Judith Butler is an American philosopher and gender theorist whose work has been extremely influential within the field of postmodern feminism. Butler's most famous work is Gender Trouble, in which she challenges the idea that there is a natural, essential difference between men and women.

Instead, Butler argues that gender is something that is performed. This means that it is not something that people are born with, but something they do (Butler, 2002).

Relativism and Postmodernism

While some postmodernists may repudiate the label of relativism, the affinity of postmodernist doctrines with epistemological, metaphysical and ethical relativism cannot escape notice (Duignan, n.d.).

For instance, postmodernism denies objective reality, and dismisses the idea that any purported descriptions of reality could be objectively false or objectively true. It also rejects even the possibility of knowing such statements.

Finally, it repudiates absolute moral values and the ability of humans to know certain matters with certainty. Postmodernism holds that knowledge, reality and values are the products of discourses, and that they may evolve.

According to postmodernism, the modern scientific methodology has no greater claim to truth than perspectives such as witchcraft and astrology. In fact, postmodernist thinkers would describe the evidential standards associated with science, such as the utilization of logic and reason, as merely ‘Enlightenment rationality.’

As a close concomitant of its emphasis on relativism, postmodernism holds that any society’s discourses which shape its governing values, generally reflect the norms of its dominant groups.

Michel Foucault, for instance, held that even the definition of knowledge during a period is influenced by power relations. Postmodernists hold that the Enlightenment discourses were arbitrary, and represented the interests of elites, and that therefore, they ought to be changed.

Postmodernists also claim that their approach is uniquely inclusive, and that it recognizes the perspectives of the marginalized. 

Postmodernism’s Problems

Postmodernism has been criticized for its rejection of grand narratives and its focus on simulation and simulacra.

Some have argued that postmodernism leads to a loss of meaning and a sense of nihilism. Others have argued that it is a form of escapism that allows people to avoid dealing with the real world. Still other sociologists, such as Steve Bruce (2002) reject the postmodern concept of relativism and the idea that all truths carry equal weight.

He argues that people can see that science is always superior in terms of its outcomes than other methods of inquiry. Sociologists following Bruce’s line of thought believe that postmodernists underestimate the continual role that group identities such as social class, age, and ethnicity play in shaping people’s actions and view of the world.

However, postmodernism has also been praised for its challenge to traditional ways of thinking and its focus on power relations. It has been credited with opening up new ways of understanding the world and fostering creativity.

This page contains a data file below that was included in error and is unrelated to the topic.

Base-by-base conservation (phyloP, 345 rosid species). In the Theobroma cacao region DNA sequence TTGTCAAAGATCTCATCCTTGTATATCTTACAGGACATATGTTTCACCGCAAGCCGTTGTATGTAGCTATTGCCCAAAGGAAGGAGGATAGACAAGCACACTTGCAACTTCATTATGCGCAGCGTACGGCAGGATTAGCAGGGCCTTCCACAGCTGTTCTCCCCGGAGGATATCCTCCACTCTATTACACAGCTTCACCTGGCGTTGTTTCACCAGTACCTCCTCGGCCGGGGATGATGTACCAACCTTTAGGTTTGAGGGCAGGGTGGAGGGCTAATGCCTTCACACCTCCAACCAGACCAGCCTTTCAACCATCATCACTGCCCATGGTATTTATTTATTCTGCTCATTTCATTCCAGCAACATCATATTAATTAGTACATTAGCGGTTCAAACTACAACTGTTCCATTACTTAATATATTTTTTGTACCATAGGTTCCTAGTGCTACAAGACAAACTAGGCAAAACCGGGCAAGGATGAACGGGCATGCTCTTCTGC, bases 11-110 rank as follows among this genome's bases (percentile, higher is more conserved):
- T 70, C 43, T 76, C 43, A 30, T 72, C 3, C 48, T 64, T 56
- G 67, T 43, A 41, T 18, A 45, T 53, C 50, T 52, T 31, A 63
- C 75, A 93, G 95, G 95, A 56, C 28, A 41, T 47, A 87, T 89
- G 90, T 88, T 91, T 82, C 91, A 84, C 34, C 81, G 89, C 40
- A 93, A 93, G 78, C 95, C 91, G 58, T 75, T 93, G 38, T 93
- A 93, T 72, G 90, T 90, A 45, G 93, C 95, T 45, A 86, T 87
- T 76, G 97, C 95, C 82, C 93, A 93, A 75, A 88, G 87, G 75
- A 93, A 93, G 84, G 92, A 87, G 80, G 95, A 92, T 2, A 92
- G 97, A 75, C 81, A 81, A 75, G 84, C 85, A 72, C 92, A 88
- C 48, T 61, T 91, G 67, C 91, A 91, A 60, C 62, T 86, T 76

Postmodernism’s characterization of Enlightenment discourses as unjust, arbitrary and hegemonic naturally raises a multiplicity of questions.

If all moral values are socially constructed and any explanation of the natural or social world is an arbitrary product of unequal power relations, one can claim that postmodernism’s own critiques are nothing more than the arbitrary inventions of some elite philosophers privileged with the means to influence the academia’s ideological discourse.

Moreover, if there is no such thing as objective truth or reality, one can note that postmodernism’s own claims to including the oppressed are mendacious, and championing justice are nonsensical (since such claims would be dependent upon postmodernists’ own subjective and arbitrary definitions of inclusion and justice).

The British philosopher Roger Scruton observed, with regard to postmodernists: "A writer who says that there are no truths, or that all truth is 'merely relative,' is asking you not to believe him. So don't" (Scruton, 1996).

The Canadian scholar Jordan Peterson has noted that postmodernism’s claim that “since no canonical manner of interpretation can be reliably derived, all interpretation variants are best interpreted as the struggle for different forms of power” has permitted the resentful pathology of Marxism to proceed in a new guise” in academic fields such as “gender studies and social work.

About the Author

Ayesh Perera recently graduated from Harvard University, where he studied politics, ethics and religion. He is presently conducting research in neuroscience and peak performance as an intern for the Cambridge Center for Behavioral Studies, while also working on a book of his own on constitutional law and legal interpretation.

About the Author

Charlotte Nickerson is a member of the Class of 2024 at Harvard University. Coming from a research background in biology and archaeology, Charlotte currently studies how digital and physical space shapes human beliefs, norms, and behaviors and how this can be used to create businesses with greater social impact.

Fact Checking

Content is rigorously reviewed by a team of qualified and experienced fact checkers. Fact checkers review articles for factual accuracy, relevance, and timeliness. We rely on the most current and reputable sources, which are cited in the text and listed at the bottom of each article. Content is fact checked after it has been edited and before publication.

This article has been fact checked by Saul Mcleod, a qualified psychology teacher with over 17 years' experience of working in further and higher education. He has been published in psychology journals including Clinical Psychology, Social and Personal Relationships, and Social Psychology.

Cite this Article (APA Style)

Perera, A., & Nickerson, N. (2022, March 29). Postmodernism in Sociology. Simply Sociology.